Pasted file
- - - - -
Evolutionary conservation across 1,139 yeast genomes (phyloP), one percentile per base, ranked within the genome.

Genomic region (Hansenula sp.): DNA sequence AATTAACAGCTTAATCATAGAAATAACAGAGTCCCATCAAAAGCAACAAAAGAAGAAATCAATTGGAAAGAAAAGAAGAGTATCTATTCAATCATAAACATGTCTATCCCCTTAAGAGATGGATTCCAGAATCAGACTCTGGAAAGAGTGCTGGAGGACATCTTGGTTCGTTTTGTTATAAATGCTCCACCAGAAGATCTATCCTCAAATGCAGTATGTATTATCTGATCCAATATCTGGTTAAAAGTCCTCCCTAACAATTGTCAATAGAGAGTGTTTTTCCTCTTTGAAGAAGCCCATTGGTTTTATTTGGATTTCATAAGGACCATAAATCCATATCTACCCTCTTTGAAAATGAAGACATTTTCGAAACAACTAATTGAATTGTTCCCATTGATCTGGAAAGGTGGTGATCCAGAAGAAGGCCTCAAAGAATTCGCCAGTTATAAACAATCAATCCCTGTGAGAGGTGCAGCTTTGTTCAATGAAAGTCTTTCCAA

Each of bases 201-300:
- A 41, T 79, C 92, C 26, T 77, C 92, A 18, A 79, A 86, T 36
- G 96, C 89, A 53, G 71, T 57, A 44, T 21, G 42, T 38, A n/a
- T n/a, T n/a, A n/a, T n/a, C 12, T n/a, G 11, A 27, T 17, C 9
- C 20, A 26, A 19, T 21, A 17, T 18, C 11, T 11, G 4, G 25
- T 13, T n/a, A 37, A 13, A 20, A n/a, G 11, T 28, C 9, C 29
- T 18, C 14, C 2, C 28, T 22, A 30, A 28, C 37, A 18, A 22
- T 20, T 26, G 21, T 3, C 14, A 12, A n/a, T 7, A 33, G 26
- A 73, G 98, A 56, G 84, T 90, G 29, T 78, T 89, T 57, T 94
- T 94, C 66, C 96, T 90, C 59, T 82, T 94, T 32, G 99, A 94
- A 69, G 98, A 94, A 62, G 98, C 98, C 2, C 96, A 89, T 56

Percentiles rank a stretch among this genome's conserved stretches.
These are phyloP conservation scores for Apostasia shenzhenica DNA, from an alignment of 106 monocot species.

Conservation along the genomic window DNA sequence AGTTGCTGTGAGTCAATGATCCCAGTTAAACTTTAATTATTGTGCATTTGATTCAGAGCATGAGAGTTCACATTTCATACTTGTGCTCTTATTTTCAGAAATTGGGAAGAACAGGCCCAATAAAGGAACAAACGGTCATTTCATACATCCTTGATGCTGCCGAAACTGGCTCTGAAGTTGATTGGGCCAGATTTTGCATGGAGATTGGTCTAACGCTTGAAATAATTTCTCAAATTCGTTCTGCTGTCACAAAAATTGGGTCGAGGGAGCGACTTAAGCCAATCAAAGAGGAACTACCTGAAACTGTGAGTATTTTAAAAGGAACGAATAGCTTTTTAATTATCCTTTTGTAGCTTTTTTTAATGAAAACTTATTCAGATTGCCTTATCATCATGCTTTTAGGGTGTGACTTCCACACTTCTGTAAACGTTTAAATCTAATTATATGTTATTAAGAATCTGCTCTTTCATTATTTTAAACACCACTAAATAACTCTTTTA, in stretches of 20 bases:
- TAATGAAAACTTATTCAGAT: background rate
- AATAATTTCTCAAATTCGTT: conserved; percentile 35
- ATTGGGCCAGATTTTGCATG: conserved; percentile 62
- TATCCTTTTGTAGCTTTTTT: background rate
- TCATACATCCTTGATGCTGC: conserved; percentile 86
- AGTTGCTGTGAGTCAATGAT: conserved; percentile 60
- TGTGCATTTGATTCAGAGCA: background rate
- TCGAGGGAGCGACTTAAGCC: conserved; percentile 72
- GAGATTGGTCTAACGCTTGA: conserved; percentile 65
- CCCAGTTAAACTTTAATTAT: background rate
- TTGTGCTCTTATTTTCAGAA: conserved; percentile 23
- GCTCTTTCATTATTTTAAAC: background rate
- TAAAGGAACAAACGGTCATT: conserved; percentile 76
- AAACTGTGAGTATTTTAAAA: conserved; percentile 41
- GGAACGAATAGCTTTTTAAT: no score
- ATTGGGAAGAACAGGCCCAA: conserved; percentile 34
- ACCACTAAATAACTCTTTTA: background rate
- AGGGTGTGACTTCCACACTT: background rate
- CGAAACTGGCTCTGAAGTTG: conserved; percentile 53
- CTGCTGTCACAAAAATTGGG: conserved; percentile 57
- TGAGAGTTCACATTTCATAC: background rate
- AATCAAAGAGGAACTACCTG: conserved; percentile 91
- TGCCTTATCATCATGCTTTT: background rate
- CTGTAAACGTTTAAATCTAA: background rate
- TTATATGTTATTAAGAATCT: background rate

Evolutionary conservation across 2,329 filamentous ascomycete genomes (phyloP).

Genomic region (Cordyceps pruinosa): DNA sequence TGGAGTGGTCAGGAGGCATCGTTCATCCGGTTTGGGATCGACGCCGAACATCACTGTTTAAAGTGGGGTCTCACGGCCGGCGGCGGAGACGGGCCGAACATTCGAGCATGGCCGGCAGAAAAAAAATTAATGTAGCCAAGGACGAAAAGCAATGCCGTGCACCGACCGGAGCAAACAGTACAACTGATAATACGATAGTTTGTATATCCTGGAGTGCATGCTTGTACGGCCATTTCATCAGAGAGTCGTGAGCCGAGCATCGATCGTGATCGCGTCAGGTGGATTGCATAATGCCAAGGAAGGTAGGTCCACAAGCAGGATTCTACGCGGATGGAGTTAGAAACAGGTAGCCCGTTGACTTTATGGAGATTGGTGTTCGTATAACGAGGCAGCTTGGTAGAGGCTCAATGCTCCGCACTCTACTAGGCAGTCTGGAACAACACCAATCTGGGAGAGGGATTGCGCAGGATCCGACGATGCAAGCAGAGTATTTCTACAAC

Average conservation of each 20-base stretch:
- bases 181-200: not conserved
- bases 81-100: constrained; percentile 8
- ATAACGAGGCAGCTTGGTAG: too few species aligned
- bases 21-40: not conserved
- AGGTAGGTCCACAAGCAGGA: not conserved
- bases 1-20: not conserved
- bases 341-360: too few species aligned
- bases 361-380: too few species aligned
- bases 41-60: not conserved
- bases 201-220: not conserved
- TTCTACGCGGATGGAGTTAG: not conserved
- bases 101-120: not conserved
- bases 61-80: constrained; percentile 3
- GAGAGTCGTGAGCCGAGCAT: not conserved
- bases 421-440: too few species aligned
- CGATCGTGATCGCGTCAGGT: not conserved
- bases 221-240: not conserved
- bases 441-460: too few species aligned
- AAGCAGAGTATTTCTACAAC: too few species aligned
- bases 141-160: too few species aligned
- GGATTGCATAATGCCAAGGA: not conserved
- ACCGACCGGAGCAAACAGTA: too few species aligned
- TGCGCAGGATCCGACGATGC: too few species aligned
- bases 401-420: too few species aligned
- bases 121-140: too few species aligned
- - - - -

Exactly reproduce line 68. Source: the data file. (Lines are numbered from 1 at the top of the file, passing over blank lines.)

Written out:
- bases 401-420: too few species aligned